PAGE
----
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OP8  What factors do ems clinicians report as influencing their decision to perform a prehospital 12 lead ECG in acute coronary syndromes?: A qualitative study
  1. Mary Halter1,
  2. Vid Calovski1,
  3. Glenn Davies2,
  4. Timothy Driscoll3,
  5. Christopher Gale4,
  6. Lucia Gavalova1,
  7. Chelsey Hampton3,
  8. Tom Quinn1,
  9. Helen Snooks3,
  10. Alan Watkins3,
  11. Clive Weston5
  1. 1Kingston University and St George’s, University of London, UK
  2. 2Patient and Public Involvement, UK
  3. 3Swansea University, UK
  4. 4University of Leeds, UK
  5. 5Singleton Hospital, Swansea Bay University Health Board, UK


Background International guidelines for the management of acute coronary syndromes (ACS) recommend use of the prehospital 12-lead electrocardiogram (PHECG). Research conducted before the primary PCI era suggested that PHECG is not always performed for those receiving a hospital diagnosis of ACS, with the patient’s gender and ethnicity speculated as influential.

Aim As part of a mixed methods study investigating the use and impact of the PHECG in the primary PCI era, we explored the factors emergency medical services (EMS) clinicians report as influencing their decision to perform a PHECG.

Methods We conducted a qualitative phenomenological study, in six focus groups with a semi structured topic guide, in three UK regions involving 47 EMS clinicians with experience ranging from nine months to 31 years. We recorded, transcribed and anonymised each focus group; familiarised ourselves with the data including notes and reflections; formed and iterated a coding framework; and constructed themes with the study team, including patient and public representatives.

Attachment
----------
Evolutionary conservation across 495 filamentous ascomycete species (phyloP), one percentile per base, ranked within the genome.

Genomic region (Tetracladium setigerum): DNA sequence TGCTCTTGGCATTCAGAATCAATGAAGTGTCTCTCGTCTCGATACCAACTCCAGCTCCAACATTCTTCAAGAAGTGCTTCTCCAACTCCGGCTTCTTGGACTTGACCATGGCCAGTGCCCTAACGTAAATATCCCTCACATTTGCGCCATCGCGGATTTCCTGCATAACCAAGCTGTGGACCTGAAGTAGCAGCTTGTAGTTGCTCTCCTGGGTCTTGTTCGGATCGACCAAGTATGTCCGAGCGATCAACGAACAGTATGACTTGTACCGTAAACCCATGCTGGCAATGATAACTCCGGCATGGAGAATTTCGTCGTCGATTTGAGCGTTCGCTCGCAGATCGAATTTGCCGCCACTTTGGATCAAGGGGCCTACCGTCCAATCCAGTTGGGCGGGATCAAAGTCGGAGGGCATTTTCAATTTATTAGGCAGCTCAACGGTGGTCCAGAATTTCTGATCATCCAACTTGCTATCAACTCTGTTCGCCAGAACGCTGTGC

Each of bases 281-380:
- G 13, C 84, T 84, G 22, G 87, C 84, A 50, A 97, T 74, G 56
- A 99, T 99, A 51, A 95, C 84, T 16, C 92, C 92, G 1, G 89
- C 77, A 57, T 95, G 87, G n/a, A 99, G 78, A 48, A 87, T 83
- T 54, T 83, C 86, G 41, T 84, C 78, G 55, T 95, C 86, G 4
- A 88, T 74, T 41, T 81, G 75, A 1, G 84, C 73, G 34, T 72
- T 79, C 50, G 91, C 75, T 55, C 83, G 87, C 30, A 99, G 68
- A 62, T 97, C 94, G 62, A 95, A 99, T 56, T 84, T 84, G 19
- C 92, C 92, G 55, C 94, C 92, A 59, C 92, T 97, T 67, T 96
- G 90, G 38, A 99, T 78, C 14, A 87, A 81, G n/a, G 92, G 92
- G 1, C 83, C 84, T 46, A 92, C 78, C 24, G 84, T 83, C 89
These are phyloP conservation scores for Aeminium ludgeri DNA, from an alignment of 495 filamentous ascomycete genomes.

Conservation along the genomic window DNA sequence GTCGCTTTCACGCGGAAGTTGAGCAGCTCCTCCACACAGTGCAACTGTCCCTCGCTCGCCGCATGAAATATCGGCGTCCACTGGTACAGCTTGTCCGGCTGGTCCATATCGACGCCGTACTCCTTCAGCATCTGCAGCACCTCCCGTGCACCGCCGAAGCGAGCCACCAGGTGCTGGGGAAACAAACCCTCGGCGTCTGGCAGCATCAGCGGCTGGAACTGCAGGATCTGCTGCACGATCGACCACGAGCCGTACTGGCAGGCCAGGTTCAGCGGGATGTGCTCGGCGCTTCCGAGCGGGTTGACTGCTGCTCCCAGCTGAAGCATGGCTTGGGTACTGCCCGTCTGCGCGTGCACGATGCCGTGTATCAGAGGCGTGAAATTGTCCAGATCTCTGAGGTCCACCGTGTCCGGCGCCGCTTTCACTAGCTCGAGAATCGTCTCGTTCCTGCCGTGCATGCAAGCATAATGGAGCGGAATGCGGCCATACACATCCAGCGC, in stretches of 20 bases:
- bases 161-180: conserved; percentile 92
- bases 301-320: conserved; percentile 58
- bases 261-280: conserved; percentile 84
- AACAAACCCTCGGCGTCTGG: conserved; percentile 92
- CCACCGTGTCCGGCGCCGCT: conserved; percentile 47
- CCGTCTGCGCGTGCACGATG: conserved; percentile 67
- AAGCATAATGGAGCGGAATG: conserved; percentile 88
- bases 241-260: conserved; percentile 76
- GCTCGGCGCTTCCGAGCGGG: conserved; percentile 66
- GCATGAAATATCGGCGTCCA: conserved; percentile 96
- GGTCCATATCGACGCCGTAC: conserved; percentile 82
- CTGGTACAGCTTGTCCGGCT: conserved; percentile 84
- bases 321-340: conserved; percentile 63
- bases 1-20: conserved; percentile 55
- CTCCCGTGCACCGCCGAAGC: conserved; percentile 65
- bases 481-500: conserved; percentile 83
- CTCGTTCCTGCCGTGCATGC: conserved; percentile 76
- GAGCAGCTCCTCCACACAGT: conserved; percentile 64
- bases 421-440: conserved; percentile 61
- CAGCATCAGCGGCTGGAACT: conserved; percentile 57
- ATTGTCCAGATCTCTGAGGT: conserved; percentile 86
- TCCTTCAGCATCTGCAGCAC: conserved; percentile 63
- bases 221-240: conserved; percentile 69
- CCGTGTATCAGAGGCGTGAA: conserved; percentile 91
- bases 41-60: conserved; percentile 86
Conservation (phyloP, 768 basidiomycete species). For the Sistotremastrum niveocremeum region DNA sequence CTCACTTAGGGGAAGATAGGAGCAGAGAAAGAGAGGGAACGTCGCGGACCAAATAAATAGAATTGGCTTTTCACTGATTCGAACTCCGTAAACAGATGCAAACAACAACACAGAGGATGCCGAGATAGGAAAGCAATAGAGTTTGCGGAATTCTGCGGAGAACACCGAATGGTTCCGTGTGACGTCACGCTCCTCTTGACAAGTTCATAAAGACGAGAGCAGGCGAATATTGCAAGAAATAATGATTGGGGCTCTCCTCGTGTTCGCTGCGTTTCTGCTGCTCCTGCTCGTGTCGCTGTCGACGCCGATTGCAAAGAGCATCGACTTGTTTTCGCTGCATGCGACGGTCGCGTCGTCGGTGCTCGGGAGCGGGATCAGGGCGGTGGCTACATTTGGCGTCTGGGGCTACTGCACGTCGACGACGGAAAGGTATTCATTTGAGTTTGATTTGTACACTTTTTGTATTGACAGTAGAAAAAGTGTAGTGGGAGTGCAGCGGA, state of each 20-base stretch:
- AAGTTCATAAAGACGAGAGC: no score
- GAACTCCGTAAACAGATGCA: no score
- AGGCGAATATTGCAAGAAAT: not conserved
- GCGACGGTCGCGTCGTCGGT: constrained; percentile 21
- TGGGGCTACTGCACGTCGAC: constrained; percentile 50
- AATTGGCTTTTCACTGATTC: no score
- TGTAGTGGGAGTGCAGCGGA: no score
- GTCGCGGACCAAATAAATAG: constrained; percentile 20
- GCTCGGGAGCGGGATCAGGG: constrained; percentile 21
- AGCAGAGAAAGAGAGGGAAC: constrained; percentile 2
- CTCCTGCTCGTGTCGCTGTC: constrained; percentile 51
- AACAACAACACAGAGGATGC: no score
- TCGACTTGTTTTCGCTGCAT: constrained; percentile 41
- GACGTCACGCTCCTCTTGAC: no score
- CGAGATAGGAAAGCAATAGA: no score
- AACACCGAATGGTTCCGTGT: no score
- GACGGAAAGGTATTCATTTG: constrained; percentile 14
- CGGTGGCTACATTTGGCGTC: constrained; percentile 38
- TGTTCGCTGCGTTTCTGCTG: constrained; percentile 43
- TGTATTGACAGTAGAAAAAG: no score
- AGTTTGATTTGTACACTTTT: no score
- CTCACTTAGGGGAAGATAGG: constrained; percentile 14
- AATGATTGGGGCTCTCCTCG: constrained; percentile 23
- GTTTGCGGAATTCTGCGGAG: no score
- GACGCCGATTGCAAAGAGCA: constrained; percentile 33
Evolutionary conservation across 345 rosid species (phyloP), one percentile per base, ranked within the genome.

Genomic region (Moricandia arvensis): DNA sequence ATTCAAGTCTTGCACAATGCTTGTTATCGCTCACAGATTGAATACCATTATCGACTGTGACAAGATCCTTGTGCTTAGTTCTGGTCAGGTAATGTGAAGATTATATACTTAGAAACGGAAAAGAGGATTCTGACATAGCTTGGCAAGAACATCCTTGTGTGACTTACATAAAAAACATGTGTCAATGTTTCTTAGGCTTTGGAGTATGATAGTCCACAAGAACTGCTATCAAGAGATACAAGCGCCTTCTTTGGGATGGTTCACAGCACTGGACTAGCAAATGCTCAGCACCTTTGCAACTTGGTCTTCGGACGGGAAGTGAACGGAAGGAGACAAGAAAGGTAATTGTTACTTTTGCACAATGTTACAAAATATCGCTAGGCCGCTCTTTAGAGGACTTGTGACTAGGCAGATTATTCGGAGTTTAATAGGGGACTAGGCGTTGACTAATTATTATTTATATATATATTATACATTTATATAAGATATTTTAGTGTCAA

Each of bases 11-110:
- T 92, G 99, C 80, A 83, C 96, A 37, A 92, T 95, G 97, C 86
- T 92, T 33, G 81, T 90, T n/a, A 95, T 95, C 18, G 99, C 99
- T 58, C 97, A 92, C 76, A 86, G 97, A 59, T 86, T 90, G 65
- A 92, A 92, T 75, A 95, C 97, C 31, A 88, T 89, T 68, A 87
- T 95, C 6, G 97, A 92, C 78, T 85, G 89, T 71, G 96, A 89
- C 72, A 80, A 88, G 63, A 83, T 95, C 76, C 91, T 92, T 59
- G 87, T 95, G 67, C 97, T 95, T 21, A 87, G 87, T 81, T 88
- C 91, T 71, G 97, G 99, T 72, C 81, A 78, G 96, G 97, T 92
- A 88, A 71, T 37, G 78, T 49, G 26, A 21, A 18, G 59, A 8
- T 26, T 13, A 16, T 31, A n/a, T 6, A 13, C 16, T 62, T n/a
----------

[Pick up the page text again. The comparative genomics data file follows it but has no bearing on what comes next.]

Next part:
Results All participants expressed a desire to perform a prehospital ECG in patients suspected with ACS but described a setting characterised by uncertainty and ‘messy’ context. We drew out three themes of influence on the decision to perform an ECG: surface characteristics (age, sex, ethnicity, privacy, presenting condition of the patient); pattern recognition (training, experience of atypical presentations, equipment availability, confidence in interpretation); and tensions/external pressures (distance to PCI, guidelines, organisational pressures). These were interwoven by the concept of clinical autonomy.

Conclusion Factors identified as influencing clinicians’ decision to perform a PHECG ranged from straightforward to complex and were difficult to unpick. Whilst qualitatively clinicians reported performing 12 lead PHECG wherever possible in suspected ACS, the reported multifaceted influences on the decision reinforce the need for the quantitative arm of this study to examine this nationally, alongside its association with patient outcomes.

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